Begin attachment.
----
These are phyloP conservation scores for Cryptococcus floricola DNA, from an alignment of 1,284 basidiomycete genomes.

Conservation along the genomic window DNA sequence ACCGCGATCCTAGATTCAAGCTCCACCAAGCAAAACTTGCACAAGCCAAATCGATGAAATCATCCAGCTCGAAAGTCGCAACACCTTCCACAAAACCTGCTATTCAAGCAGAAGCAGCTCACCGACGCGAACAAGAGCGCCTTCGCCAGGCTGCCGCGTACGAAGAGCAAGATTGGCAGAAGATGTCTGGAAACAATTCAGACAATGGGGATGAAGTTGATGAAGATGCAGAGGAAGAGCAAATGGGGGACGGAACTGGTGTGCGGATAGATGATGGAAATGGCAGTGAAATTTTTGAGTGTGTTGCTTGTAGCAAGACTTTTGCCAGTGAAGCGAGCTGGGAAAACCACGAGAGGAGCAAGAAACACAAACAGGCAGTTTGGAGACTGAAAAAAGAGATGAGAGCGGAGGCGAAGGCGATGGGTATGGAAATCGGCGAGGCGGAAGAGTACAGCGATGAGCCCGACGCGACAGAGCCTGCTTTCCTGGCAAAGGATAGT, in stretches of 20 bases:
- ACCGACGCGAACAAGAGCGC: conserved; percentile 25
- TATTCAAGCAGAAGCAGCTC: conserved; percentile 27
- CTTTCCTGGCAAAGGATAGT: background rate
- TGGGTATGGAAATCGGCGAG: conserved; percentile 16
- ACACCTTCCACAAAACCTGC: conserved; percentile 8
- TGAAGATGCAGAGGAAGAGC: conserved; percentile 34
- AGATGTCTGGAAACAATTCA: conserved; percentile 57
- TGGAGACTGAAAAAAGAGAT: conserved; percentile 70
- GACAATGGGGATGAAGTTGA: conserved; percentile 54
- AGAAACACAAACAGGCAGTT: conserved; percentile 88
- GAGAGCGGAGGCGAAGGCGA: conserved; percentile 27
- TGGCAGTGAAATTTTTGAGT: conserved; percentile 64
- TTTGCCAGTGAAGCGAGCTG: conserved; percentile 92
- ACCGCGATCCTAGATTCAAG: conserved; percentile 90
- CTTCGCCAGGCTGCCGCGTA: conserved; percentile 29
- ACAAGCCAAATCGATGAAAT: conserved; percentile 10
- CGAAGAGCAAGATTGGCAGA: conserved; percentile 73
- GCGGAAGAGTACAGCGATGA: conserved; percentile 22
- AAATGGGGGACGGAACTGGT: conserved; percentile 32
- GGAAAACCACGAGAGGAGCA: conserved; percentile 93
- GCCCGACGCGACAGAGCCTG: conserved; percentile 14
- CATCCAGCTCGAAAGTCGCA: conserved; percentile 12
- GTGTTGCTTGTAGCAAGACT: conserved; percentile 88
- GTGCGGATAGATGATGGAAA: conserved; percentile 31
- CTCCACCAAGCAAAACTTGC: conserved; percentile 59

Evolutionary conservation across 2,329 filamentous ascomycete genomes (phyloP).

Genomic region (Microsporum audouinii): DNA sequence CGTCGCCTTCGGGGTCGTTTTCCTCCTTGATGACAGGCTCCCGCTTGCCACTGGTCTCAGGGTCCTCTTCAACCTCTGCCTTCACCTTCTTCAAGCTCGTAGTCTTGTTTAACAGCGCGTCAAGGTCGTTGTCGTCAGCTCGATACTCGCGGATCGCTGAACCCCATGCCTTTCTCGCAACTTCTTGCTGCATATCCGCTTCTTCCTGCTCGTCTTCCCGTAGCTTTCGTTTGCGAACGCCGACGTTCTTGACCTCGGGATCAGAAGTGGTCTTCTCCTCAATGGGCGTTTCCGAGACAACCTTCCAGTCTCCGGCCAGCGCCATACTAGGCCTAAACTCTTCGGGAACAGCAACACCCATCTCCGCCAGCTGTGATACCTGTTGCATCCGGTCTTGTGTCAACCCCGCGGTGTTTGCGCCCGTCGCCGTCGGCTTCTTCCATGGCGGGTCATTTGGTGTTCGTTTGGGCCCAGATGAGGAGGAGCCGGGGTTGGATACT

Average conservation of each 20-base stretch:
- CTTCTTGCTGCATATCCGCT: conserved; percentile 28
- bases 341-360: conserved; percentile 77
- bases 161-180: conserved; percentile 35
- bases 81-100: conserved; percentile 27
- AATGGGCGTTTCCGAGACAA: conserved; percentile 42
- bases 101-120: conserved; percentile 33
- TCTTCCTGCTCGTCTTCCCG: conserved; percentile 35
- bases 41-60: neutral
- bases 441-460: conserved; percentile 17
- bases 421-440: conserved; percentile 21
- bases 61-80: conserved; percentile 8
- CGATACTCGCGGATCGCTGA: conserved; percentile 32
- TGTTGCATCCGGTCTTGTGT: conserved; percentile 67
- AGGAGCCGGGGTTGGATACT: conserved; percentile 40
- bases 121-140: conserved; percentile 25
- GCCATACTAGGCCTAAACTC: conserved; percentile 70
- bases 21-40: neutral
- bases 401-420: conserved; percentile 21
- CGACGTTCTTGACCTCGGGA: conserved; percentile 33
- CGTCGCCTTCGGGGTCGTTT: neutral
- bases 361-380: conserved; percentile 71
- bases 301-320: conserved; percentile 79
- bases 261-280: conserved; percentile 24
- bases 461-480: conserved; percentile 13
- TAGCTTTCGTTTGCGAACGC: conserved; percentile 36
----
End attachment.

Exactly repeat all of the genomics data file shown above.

These are phyloP conservation scores for Cryptococcus floricola DNA, from an alignment of 1,284 basidiomycete genomes.

Conservation along the genomic window DNA sequence ACCGCGATCCTAGATTCAAGCTCCACCAAGCAAAACTTGCACAAGCCAAATCGATGAAATCATCCAGCTCGAAAGTCGCAACACCTTCCACAAAACCTGCTATTCAAGCAGAAGCAGCTCACCGACGCGAACAAGAGCGCCTTCGCCAGGCTGCCGCGTACGAAGAGCAAGATTGGCAGAAGATGTCTGGAAACAATTCAGACAATGGGGATGAAGTTGATGAAGATGCAGAGGAAGAGCAAATGGGGGACGGAACTGGTGTGCGGATAGATGATGGAAATGGCAGTGAAATTTTTGAGTGTGTTGCTTGTAGCAAGACTTTTGCCAGTGAAGCGAGCTGGGAAAACCACGAGAGGAGCAAGAAACACAAACAGGCAGTTTGGAGACTGAAAAAAGAGATGAGAGCGGAGGCGAAGGCGATGGGTATGGAAATCGGCGAGGCGGAAGAGTACAGCGATGAGCCCGACGCGACAGAGCCTGCTTTCCTGGCAAAGGATAGT, in stretches of 20 bases:
- ACCGACGCGAACAAGAGCGC: conserved; percentile 25
- TATTCAAGCAGAAGCAGCTC: conserved; percentile 27
- CTTTCCTGGCAAAGGATAGT: background rate
- TGGGTATGGAAATCGGCGAG: conserved; percentile 16
- ACACCTTCCACAAAACCTGC: conserved; percentile 8
- TGAAGATGCAGAGGAAGAGC: conserved; percentile 34
- AGATGTCTGGAAACAATTCA: conserved; percentile 57
- TGGAGACTGAAAAAAGAGAT: conserved; percentile 70
- GACAATGGGGATGAAGTTGA: conserved; percentile 54
- AGAAACACAAACAGGCAGTT: conserved; percentile 88
- GAGAGCGGAGGCGAAGGCGA: conserved; percentile 27
- TGGCAGTGAAATTTTTGAGT: conserved; percentile 64
- TTTGCCAGTGAAGCGAGCTG: conserved; percentile 92
- ACCGCGATCCTAGATTCAAG: conserved; percentile 90
- CTTCGCCAGGCTGCCGCGTA: conserved; percentile 29
- ACAAGCCAAATCGATGAAAT: conserved; percentile 10
- CGAAGAGCAAGATTGGCAGA: conserved; percentile 73
- GCGGAAGAGTACAGCGATGA: conserved; percentile 22
- AAATGGGGGACGGAACTGGT: conserved; percentile 32
- GGAAAACCACGAGAGGAGCA: conserved; percentile 93
- GCCCGACGCGACAGAGCCTG: conserved; percentile 14
- CATCCAGCTCGAAAGTCGCA: conserved; percentile 12
- GTGTTGCTTGTAGCAAGACT: conserved; percentile 88
- GTGCGGATAGATGATGGAAA: conserved; percentile 31
- CTCCACCAAGCAAAACTTGC: conserved; percentile 59

Evolutionary conservation across 2,329 filamentous ascomycete genomes (phyloP).

Genomic region (Microsporum audouinii): DNA sequence CGTCGCCTTCGGGGTCGTTTTCCTCCTTGATGACAGGCTCCCGCTTGCCACTGGTCTCAGGGTCCTCTTCAACCTCTGCCTTCACCTTCTTCAAGCTCGTAGTCTTGTTTAACAGCGCGTCAAGGTCGTTGTCGTCAGCTCGATACTCGCGGATCGCTGAACCCCATGCCTTTCTCGCAACTTCTTGCTGCATATCCGCTTCTTCCTGCTCGTCTTCCCGTAGCTTTCGTTTGCGAACGCCGACGTTCTTGACCTCGGGATCAGAAGTGGTCTTCTCCTCAATGGGCGTTTCCGAGACAACCTTCCAGTCTCCGGCCAGCGCCATACTAGGCCTAAACTCTTCGGGAACAGCAACACCCATCTCCGCCAGCTGTGATACCTGTTGCATCCGGTCTTGTGTCAACCCCGCGGTGTTTGCGCCCGTCGCCGTCGGCTTCTTCCATGGCGGGTCATTTGGTGTTCGTTTGGGCCCAGATGAGGAGGAGCCGGGGTTGGATACT

Average conservation of each 20-base stretch:
- CTTCTTGCTGCATATCCGCT: conserved; percentile 28
- bases 341-360: conserved; percentile 77
- bases 161-180: conserved; percentile 35
- bases 81-100: conserved; percentile 27
- AATGGGCGTTTCCGAGACAA: conserved; percentile 42
- bases 101-120: conserved; percentile 33
- TCTTCCTGCTCGTCTTCCCG: conserved; percentile 35
- bases 41-60: neutral
- bases 441-460: conserved; percentile 17
- bases 421-440: conserved; percentile 21
- bases 61-80: conserved; percentile 8
- CGATACTCGCGGATCGCTGA: conserved; percentile 32
- TGTTGCATCCGGTCTTGTGT: conserved; percentile 67
- AGGAGCCGGGGTTGGATACT: conserved; percentile 40
- bases 121-140: conserved; percentile 25
- GCCATACTAGGCCTAAACTC: conserved; percentile 70
- bases 21-40: neutral
- bases 401-420: conserved; percentile 21
- CGACGTTCTTGACCTCGGGA: conserved; percentile 33
- CGTCGCCTTCGGGGTCGTTT: neutral
- bases 361-380: conserved; percentile 71
- bases 301-320: conserved; percentile 79
- bases 261-280: conserved; percentile 24
- bases 461-480: conserved; percentile 13
- TAGCTTTCGTTTGCGAACGC: conserved; percentile 36